I live in a bubble of sorts. I reside in the dirty, dirty. Cashvegas, baby. I abide 3 hours from where “Bangin’ in Little Rock” was filmed. But despite that, I still remain relatively unscathed by the repugnant things of society. I have two black roommates. One of whom is just as quirky as myself. I work for a company that I would have to guess is a lot more diverse than most. On my study team alone there are 6 blacks, one Hispanic, one Philippino and one other. (I think he might be Middle Eastern but I’m not positive and don’t want to assume.) That kind of diversity in corporate America is rare. And I go to one of the most racially mixed churches in the free world. This is our church logo for crying out loud. I go about most days with the mindset that we all DO get along. So when ignorance rears it’s ugly head, the jolt occasionally rocks my paradigm immensely. And after the tremors have subsided I usually feel like I feel now, sad. Of course, I’m furious that Ghettopoly is flying off the shelves at a frightening pace. I’m pissed that derogatory comments were made against my race and the same person who made the comments is thinking of adopting someone that they so ignorantly and insensitively belittle. I’m angry that affirmative action is STILL necessary. But once the anger has subsided and I’ve had time to think, the heaviness that penetrates my soul is dang near palpable. I’m sad that people have died so that I can sit in the front of this airplane and type this tyrant and yet I still catch random looks and glances from the “majority.” I’m sad that I may very well have to explain the difference between nigga and nigger to my child. My heart hurts for the most for the people that don’t know any better. It’s an awful thing to be lost, but it’s even worse to be lost and not even know it.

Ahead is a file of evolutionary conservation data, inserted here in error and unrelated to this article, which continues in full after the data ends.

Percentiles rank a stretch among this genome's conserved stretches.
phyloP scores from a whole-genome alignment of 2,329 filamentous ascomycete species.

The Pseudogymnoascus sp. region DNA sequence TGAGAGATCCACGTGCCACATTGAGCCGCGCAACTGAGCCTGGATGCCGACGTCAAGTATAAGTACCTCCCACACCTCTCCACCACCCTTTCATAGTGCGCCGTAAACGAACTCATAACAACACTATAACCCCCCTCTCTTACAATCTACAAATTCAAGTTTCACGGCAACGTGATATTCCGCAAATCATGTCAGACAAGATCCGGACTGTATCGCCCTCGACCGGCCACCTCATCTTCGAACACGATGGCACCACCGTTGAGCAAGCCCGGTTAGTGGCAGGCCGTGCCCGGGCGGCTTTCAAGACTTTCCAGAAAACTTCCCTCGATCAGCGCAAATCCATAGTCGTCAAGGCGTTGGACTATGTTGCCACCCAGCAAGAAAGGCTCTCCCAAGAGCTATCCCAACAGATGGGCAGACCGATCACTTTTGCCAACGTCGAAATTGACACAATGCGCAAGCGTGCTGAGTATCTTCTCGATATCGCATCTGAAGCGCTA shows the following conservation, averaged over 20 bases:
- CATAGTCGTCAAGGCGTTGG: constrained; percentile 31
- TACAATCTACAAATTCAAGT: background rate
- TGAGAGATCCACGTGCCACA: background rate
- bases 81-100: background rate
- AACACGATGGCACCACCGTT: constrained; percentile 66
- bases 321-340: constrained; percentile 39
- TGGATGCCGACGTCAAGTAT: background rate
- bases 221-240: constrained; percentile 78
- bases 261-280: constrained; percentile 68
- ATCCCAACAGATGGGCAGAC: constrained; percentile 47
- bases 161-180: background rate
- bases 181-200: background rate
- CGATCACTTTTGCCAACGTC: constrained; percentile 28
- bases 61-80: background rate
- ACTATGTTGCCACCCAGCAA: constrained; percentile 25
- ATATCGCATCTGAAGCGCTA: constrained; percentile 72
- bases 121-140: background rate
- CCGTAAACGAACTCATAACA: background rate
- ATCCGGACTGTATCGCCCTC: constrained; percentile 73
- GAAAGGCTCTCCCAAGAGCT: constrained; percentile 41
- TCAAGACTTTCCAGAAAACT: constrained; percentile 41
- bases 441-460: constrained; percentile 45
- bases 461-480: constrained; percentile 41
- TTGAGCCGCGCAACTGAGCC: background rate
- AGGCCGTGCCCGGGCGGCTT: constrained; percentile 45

We’re inundated with political correctness but to what avail? Instead of teaching tolerance, we’ve learned indifference. We have the, “as long as it’s not happening me/mine” attitude. I hate to be the bearer of bad news but there is no standing still. You’re either moving forward or you’re not. It’s like being on one of those moving sidewalks in the airport. Just because you’re not walking doesn’t mean that you’re not moving. You will eventually get to the end of the sidewalk unless you get off and turn around and walk the other way. So I’m starting with the (wo)man in the mirror. I refuse to let the ignorant comments of anyone of any race, stature, or walk of life get me down. I will be the strong independent woman that God has created me to be. I will continue to embrace others not like me. I will raise strong children of different races (in case you didn’t know I want a family that looks like a Benetton ad.) But I will NOT shrink back. I will stand for what I know is just, correct and fair. It’s the only way that I can in good conscious say that I tried. My pastor, Rice Broocks always says, “If you don’t stand for something, you’ll fall for anything.”

No one can make you feel inferior without your permission. ~ Eleanor Roosevelt